We went to the State Fair of Texas this week. And for those of you in other states, ours is the best. It welcomes over 3 million visitors a year. It invented the corn dog. And this year it has ostrich racing. We went and it was raining. Even after the rain had abated, the sidewalks were wet and we were soaked. Thomas was tired enough that he was a bit loopy. But to get him to the gate, and try to save our backs, we/he started playing a game of Go-Stop. Think Red Light/ Green Light but with no lead person. Anyone could declare Go and at any point anyone could say Stop. Thomas had such enthusiasm that he got our friends to play along, and then total strangers that were coming up on us from behind. He brings joy and smiles to a lot of people, and seems to have a knack to saying hello to someone that really needs it.
Thomas is also growing up. He is almost two. And he is a ham. He think he controls his world, and to a bit he does. If he is hungry, we feed him. If he is tired, we put him to bed. If he is wet, we change him. We cater to his needs and desires. But he knows things are changing too... His car seat now faces forward. At the car show, he wanted to drive the new cars. He thinks complete strangers should listen to his voice and follow along without a thought otherwise.
Now when I buckle him in his seat in the back, and make sure he is secure, he will look at me, point to the steering wheel and command "Drive!"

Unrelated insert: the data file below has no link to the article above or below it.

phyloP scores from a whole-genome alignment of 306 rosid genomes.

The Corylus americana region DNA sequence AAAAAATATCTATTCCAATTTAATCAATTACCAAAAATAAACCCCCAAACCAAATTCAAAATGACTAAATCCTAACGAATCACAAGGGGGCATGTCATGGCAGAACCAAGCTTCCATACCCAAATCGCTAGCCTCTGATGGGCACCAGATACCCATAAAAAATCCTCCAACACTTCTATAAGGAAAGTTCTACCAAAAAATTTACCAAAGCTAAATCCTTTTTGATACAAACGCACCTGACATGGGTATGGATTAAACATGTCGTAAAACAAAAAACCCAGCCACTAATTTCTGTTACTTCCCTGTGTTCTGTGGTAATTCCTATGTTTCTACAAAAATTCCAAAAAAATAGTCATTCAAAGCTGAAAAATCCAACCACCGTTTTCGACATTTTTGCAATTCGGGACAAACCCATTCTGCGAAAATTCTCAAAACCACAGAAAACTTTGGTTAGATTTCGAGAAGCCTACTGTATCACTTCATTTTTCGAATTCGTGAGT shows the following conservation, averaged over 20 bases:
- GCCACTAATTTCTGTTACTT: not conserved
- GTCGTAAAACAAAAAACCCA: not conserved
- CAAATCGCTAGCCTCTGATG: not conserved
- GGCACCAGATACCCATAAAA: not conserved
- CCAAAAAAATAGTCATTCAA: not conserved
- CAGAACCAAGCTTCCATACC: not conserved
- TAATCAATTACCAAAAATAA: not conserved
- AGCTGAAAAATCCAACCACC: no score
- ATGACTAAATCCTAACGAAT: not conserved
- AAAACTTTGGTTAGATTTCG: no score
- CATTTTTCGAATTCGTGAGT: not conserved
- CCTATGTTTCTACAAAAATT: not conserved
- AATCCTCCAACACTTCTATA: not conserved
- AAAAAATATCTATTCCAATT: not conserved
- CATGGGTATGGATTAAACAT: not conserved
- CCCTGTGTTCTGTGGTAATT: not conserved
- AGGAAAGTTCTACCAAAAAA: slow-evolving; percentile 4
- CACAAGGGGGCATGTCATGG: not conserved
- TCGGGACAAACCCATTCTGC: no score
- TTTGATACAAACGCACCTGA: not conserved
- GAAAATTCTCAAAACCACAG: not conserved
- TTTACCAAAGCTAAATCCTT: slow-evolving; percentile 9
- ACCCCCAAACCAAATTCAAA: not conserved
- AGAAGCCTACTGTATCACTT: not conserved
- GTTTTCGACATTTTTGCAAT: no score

Most of the time I laugh at him, and ask, "Do you want me to drive, Thomas?"
"Yeah Dada, drive."
Little does he know that I have been driving since long (in his time scale, maybe short in others) before he was born. And that I know how to steer and press the pedals to have the engine move the car. But in his world, his decree that I drive has some power to it. I could teach him a lesson and sit on the hood as he commanded that I drive, but what would that prove, other than a young child has a old child for a father? Or I could put him in the driver seat, and ask, "If you can command that I drive, show me how." But that would be as silly as me telling a mechanic or a pilot how to do their jobs. But you can see it in his eyes that he feels some power, some control in this way.
Most of the time, I play along, and let my son believe that it is his decree that motivates me to drive, instead of a need to get somewhere, or a desire to leave WalMart. A few times, I will admit that Thomas has a stubborn dad, I have tried to reason with him as to the reality of the situation... but then next time, "Drive!" is still the command.
How many times does God put us where we need to be, and then we feel secure enough to begin to try to dictate what comes next? Or how many times do we negotiate with God when in fact all we really have to do is go along for the ride for a while? There can be comfort in being safe as long as it gets us to a needed destination. Then we are to go out and exude joy. Joy enough to get strangers to play along. And isn't that what the kingdom of God is, getting others to know the joy that we know and sometimes show?